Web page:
Transcript of the VLOG below.
Today I want to talk about meal timing. If you're following the spring nutrition challenge, you'll know that I've introduced four phases into the challenges so far and I've introduced these in order of importance. The most important part was phase one, and that was the tracking part of the challenge and that's when we started weighing, measuring and logging food. Having a good, accurate awareness of what you're consuming is crucial to ensuring that you're going to get into good dietary habits. Many people in a consultation will say to me’ Oh, I've got a pretty good diet. Pretty well, eat quite healthily’. Their perception isn't accurate as to what they're actually doing. So they may think that certain foods are healthy, but once they start tracking those foods, they realise that the macronutrient balance isn't good or they're not getting what they need from that food, or maybe their calories from that is much higher than they expect.
Also, people don't necessarily realise the quantity that they're putting onto their plate. So once you start weighing and measuring and quantifying that and putting that into your calorie tracker and your, your macronutrient tracker, you see that what you thought was a realistic portion size is actually much larger or if you're trying to gain weight, maybe much smaller than you need to achieve your goals. Once you start accurately logging everything that you are consuming, and that includes drinks and all of those little snacks as well, that people often forget when they're thinking about their healthy eating, they forget that they're having, a flapjack that he picked up from the garage or dessert after dinner or on the weekend. they'll have copious amounts of alcohol. Once you start looking at and seeing that effect on your numbers, generally you will make better decisions.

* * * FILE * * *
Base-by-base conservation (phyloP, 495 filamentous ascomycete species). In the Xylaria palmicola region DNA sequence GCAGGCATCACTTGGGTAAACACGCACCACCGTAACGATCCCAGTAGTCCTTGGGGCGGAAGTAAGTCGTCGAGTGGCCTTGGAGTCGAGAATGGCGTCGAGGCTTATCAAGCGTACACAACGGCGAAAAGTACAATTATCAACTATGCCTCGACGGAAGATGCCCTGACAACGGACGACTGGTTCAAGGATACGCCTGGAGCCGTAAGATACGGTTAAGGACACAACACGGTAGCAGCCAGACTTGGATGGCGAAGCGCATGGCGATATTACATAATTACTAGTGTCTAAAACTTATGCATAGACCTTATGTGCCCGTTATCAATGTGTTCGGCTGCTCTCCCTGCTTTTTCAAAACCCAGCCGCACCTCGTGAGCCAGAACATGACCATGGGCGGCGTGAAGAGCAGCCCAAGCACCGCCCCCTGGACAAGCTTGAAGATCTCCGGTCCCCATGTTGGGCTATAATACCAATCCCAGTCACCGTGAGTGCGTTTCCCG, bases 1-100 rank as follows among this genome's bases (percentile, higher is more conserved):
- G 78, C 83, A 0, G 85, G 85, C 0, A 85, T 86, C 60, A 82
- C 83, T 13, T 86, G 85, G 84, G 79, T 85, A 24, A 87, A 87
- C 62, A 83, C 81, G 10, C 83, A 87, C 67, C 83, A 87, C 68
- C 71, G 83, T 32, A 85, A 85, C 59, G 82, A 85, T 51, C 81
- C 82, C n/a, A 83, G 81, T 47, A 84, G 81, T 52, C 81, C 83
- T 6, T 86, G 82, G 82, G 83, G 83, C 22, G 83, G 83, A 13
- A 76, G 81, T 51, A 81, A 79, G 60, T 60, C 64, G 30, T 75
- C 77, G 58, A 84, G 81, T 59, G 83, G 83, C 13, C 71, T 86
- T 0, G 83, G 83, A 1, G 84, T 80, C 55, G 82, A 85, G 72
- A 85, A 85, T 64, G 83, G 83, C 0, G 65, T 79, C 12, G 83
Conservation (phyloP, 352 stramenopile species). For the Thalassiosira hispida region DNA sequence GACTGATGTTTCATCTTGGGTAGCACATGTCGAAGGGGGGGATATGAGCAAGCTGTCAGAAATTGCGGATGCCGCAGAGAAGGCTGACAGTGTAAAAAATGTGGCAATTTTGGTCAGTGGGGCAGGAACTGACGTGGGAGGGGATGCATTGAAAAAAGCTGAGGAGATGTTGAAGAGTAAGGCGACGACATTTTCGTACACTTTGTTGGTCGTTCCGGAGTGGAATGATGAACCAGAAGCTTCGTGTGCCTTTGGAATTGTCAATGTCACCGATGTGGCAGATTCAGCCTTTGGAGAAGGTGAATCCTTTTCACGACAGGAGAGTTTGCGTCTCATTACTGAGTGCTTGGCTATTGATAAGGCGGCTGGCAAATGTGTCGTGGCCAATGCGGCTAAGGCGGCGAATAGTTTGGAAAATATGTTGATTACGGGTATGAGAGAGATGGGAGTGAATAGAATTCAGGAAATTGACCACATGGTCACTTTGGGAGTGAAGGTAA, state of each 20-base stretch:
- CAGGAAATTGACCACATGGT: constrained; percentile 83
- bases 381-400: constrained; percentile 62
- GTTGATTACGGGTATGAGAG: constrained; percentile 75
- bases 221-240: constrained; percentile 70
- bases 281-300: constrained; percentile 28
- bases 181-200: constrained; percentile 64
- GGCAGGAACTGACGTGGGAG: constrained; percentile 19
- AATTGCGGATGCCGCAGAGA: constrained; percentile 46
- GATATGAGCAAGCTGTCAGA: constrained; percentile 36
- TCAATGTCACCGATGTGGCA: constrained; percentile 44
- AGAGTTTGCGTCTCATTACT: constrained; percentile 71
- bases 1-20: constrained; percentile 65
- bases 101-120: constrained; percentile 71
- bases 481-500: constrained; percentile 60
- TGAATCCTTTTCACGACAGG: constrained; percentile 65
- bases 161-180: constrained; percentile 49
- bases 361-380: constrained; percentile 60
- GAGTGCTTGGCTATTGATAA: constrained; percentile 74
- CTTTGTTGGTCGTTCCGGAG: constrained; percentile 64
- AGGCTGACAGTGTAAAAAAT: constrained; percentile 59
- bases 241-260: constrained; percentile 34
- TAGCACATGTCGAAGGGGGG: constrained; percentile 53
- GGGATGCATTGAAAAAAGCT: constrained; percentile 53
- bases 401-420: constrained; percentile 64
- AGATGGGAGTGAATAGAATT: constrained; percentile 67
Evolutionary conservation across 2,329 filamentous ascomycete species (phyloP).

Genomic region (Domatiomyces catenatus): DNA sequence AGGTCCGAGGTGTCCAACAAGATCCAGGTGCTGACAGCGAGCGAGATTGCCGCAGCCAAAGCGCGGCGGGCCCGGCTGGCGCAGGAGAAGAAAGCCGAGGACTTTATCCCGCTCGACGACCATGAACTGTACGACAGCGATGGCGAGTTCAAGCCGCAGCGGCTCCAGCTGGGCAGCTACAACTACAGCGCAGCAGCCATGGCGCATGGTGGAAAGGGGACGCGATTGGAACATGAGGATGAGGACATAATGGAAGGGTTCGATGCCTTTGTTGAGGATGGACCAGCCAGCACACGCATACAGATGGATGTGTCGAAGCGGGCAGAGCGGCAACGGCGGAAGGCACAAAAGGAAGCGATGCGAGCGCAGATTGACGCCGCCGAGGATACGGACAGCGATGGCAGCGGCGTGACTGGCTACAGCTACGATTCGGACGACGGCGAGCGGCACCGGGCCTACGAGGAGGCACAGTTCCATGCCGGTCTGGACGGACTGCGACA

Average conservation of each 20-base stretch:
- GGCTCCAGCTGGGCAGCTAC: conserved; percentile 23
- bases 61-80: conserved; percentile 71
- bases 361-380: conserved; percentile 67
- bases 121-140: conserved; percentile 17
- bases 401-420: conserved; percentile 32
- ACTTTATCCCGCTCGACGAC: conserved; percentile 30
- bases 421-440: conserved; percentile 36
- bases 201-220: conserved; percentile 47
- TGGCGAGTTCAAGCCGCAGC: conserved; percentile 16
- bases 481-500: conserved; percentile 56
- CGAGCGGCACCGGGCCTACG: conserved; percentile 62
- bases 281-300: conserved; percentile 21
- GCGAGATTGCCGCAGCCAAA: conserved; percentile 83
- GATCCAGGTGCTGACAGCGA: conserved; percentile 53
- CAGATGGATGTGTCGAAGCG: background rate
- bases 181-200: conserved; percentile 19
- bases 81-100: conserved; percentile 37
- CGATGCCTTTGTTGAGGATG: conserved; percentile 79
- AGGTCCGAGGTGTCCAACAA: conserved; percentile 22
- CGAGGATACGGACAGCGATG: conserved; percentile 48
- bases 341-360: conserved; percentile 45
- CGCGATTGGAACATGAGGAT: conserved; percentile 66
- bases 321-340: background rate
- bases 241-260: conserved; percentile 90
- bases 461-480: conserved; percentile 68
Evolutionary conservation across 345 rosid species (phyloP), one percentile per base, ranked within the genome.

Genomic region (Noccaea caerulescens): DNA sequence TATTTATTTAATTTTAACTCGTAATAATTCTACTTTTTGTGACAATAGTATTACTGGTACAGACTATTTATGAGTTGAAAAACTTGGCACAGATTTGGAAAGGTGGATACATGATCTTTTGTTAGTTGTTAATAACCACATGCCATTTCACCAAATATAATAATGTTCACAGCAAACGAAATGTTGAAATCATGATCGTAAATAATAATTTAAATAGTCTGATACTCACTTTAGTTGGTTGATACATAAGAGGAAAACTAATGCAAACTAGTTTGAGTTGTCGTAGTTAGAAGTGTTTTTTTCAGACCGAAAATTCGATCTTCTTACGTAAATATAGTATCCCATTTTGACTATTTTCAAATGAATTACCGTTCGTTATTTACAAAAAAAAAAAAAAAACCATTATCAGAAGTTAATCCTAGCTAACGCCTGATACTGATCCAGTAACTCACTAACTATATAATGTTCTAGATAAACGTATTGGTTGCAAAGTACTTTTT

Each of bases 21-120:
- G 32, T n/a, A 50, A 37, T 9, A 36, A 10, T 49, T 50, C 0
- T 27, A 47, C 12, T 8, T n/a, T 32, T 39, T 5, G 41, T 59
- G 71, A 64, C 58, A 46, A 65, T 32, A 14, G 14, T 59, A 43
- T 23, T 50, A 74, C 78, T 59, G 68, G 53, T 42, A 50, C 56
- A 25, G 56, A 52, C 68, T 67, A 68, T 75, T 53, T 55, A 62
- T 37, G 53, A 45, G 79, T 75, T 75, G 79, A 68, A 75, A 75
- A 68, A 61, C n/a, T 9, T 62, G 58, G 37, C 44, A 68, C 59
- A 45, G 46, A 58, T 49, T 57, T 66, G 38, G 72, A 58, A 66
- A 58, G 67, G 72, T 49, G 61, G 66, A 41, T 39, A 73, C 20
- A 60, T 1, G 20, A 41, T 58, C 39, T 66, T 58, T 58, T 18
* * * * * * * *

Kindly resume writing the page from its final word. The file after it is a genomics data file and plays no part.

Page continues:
If you have done nothing else in this challenge apart from starting to track your food, you've made a huge step into improving your dietary habits. The second part of the phase was introducing that planning element into that. By planning breakfast and dinner, a really important factor because then you can then you start getting to habits of building shopping lists based on what you're going to be eating.
This takes out a lot of those bad decisions that people make when they're hungry. If you can get in the habit of planning at least a couple of meals a day that's going to make a big difference.
The next challenge was tracking and looking at your calories for that week. So we started making sure that we're hitting a calorie target and therefore we had to plan all of our meals to stay inside that calorie number. Once you start putting calories into the equation and you start weighing measuring and logging on a regular basis, you can then make much more informed decisions when it comes to your calorie intake.
If you're not seeing results you can look at changing that calorie intake slightly to make sure that you're hitting your results that you need.
In phase four we wanted you to start making sure you're hitting your protein, fats and carb numbers.Doing this you have a big influence on your performance as well in terms of your ability to get stronger, faster, recover better. In addition you’ll get better results with your aesthetics.
Next up in our challenge is meal timings. The key thing to understand when we're trying to lose body fat is that we need glucagon, which is a hormone that is produced to release energy from the fat cells in the body and glucose is produced via the intake of protein.